sex pistols

Music for the Apocalypse #36: God Save the Queen, by The Sex Pistols

Queen Elizabeth II
God Save the Queen (but if he can’t, dibs on that hat)

Liz X from The Beast Below, Doctor Who
“I’m the bloody queen, mate.”

As the second longest reigning monarch of these isles of Britannia (the longest reigning being the formidable Victoria), there’s a lot to admire in Liz II. In fact, the queens of Great Britain have a lot going for them altogether. Pope Sixtus V said of Liz I: “She is only a woman, only mistress of half an island, and yet she makes herself feared by Spain, by France, by the Empire, by all”, and the success of both Liz I and II’s reigns inspired the rather wonderful Liz X, in one of the most marvellous episodes of the Matt Smith era of Doctor Who, ‘The Beast Below’. Liz X saves her people from the death of the Earth by whisking them away on Staship UK.

And yet, although any girl with what it takes to survive an apocalypse has to admire these ladies, the apocalypse is rarely kind to royalty. James Herbert’s ’48 begins with the protagonist occupying Buckingham Palace – deserted after the end of the world. In I, Zombie, by Al Ewing, the palace becomes a pulsating incubator for horrifying insectoid aliens. And, even though the human race survives in her hands, The Beast Below is hardly uncritical of monarchic rule, as the police state she has created and allowed to continue appears dangerously restrictive, culturally stultified, and is founded on the enslavement and torture of a wondrous sentient being: a star whale.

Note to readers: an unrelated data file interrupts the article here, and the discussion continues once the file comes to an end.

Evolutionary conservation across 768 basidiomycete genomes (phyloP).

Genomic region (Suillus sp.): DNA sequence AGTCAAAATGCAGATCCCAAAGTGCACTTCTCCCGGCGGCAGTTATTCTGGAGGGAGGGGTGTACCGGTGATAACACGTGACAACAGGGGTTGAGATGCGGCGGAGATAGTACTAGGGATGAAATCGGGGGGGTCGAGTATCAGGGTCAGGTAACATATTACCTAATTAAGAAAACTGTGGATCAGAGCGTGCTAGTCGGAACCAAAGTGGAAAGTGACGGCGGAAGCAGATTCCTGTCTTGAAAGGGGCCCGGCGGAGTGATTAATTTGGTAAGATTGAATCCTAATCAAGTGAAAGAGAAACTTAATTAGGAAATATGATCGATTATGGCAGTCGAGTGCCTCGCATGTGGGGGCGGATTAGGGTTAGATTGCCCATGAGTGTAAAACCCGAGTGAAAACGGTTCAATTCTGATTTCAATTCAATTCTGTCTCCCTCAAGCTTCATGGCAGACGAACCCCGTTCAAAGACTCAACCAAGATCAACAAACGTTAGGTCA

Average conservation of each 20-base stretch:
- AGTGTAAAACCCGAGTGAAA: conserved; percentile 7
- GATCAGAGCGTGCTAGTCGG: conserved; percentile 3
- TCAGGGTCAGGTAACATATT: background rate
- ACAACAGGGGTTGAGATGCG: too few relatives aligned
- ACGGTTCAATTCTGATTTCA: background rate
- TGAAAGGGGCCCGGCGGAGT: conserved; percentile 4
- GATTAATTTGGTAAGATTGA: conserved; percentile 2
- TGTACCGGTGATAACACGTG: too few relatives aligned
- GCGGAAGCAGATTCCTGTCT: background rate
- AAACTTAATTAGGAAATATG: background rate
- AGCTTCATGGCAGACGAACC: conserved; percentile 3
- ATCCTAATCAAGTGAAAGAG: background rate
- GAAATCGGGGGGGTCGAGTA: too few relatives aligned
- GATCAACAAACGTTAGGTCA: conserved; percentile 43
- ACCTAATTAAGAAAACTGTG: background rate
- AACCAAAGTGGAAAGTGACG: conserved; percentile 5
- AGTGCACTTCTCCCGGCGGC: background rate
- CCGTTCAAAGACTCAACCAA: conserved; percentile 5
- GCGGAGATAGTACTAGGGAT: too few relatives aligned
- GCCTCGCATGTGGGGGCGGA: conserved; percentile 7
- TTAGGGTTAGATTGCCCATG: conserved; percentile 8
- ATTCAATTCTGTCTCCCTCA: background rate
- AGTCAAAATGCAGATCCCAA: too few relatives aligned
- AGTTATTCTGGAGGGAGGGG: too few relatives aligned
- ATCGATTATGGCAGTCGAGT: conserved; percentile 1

As a nation the UK sustains ambivalent feelings towards the monarchy. We enjoy the spectacle (and the bank holidays) that they bring, and the queen remains a global icon, but we mutter darkly about our tax money being spent on them and wonder about the place of a monarch in a 21st Century democracy. As in our post-apocalypse fiction, royalty hold a tension between fascination and the desire to overthrow the ruling class. What better way, then, for a blog about the apocalypse to celebrate the Queen’s Diamond Jubilee, than with ‘God Save the Queen’, by The Sex Pistols?

It is rumoured that the song was written to coincide with the Silver Jubilee, although Paul Cook has denied this. It has been rereleased to coincide with the Diamond Jubilee. The anarchic lyrics equate monarchy with a ‘fascist regime’, describing a society with ‘no future’, where the population has become moronic from over-regulation, and where people are ‘Potential H-bomb[s]’ – fuelled by pent up anger and frustration, threatening to explode and either destroy us all or clear the way for some new anarchic future. In a genre that places the downfall of civilisation as we know it at the centre, apocalypse and political commentary go hand in hand of necessity, and what could better symbolise this than The Sex Pistol‘s vibrant and violent corruption of the national anthem?

God save the queen.

 – Apocalypse Womble out.

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